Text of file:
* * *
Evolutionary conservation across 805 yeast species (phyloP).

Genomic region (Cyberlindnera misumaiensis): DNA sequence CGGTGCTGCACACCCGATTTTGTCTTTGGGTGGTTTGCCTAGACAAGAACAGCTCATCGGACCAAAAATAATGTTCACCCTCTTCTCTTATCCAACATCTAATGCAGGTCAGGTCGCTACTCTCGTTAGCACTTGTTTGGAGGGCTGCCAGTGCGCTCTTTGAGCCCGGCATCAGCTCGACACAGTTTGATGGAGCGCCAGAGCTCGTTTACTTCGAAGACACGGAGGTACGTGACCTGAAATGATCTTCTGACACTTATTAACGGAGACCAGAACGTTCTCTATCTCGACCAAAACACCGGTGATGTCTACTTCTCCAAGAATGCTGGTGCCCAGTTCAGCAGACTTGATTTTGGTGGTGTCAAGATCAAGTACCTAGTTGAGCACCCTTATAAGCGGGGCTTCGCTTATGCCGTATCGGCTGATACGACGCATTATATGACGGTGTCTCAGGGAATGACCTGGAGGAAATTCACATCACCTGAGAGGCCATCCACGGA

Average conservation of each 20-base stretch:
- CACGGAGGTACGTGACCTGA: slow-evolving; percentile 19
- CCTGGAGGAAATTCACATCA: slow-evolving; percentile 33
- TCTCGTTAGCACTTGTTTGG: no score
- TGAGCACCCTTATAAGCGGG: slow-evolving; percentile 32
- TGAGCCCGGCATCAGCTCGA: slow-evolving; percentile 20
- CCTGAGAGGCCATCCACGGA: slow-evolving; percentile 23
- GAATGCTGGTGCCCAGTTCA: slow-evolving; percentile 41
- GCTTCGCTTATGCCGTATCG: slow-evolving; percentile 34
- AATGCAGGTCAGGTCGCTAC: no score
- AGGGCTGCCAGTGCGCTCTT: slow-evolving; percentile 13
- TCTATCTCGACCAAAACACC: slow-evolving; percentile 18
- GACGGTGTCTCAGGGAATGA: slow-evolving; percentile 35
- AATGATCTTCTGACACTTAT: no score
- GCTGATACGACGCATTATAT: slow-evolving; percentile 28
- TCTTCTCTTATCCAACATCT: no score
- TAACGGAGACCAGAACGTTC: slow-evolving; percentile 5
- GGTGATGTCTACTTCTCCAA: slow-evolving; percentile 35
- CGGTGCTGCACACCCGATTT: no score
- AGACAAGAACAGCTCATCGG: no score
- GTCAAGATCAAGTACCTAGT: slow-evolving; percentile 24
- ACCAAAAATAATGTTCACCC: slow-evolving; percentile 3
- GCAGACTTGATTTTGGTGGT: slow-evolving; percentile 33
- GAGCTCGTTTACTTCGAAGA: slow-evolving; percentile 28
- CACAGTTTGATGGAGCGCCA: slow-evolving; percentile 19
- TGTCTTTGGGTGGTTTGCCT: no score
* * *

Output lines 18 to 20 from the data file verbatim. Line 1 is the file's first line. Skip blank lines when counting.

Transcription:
- TCTTCTCTTATCCAACATCT: no score
- TAACGGAGACCAGAACGTTC: slow-evolving; percentile 5
- GGTGATGTCTACTTCTCCAA: slow-evolving; percentile 35